Acceleration perturbations of daily living. A comparison to 'whiplash'

Spine (Phila Pa 1976). 1994 Jun 1;19(11):1285-90. doi: 10.1097/00007632-199405310-00017.


Study design: This study measured repeated human head accelerations (g) during daily activities.

Objectives: Perturbations of daily living were compared to similar data from low velocity rear-end motor vehicle accidents.

Summary of background data: Past assumptions suggest that motor vehicle accident severity does not correlate with the degree of sustained injury. Early engineering studies indicated that occupant disturbance in a low velocity motor vehicle accident is minor.

Methods: Eight volunteers were perturbed with 13 daily activities. Helmets on the heads of volunteers were instrumented with tri-planar accelerometers with output sampling of 500 Hz, sensitivity of 0.02 g, and a range of +/- 20 g.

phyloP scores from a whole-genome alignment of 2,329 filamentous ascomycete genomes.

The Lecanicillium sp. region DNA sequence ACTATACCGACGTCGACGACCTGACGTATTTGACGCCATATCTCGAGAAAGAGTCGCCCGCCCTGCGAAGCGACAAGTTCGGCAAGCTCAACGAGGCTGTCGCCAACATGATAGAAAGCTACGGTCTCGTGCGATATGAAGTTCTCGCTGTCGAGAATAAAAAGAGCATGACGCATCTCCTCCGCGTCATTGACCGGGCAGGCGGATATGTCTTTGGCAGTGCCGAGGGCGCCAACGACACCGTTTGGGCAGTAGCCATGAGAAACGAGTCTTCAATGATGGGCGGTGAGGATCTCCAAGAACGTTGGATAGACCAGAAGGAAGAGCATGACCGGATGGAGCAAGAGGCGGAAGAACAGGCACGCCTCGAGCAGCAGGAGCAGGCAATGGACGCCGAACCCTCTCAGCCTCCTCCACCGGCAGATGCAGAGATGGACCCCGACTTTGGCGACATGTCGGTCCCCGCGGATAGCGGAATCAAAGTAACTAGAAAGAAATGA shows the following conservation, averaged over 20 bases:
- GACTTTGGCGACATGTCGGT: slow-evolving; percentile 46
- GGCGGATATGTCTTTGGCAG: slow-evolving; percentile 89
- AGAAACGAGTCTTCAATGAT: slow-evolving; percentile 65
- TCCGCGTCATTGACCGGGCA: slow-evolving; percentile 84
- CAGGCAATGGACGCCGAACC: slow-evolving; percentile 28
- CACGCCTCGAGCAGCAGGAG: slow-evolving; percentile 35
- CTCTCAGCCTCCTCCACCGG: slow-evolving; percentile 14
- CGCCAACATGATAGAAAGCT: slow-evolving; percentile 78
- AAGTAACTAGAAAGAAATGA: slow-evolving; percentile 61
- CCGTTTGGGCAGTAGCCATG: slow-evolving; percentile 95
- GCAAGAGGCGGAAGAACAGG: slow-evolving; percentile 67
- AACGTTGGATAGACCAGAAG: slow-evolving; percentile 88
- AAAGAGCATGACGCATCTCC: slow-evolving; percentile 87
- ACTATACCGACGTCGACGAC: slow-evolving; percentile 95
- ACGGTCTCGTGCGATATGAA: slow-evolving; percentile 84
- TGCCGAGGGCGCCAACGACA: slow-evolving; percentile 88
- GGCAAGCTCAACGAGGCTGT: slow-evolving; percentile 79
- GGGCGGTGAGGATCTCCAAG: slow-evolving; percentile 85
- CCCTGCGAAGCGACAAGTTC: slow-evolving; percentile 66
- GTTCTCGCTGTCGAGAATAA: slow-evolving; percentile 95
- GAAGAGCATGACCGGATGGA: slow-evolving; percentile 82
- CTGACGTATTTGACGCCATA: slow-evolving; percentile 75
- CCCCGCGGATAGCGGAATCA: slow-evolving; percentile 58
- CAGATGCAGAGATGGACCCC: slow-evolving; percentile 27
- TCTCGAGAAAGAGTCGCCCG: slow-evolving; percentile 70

Results: There was wide inter-subject response for various perturbations. Plopping backward into a chair caused maximum peak acceleration horizontally at 5.6 g and vertically at 8.5 g, with force vector of 10.1 g at 54.9 degrees. Mean impulse duration was 0.19 sec. There was no hint of injury in any subject.

Conclusions: Perturbations of daily living compared similarly to the jostling expected in low velocity "whiplash"-type motor vehicle accidents.

Publication types

  • Comparative Study

MeSH terms

  • Acceleration*
  • Accidents, Traffic
  • Activities of Daily Living*
  • Adult
  • Automobiles / standards
  • Biomechanical Phenomena
  • Female
  • Head / physiology*
  • Humans
  • Male
  • Neck / physiology*
  • Whiplash Injuries* / etiology
  • Whiplash Injuries* / physiopathology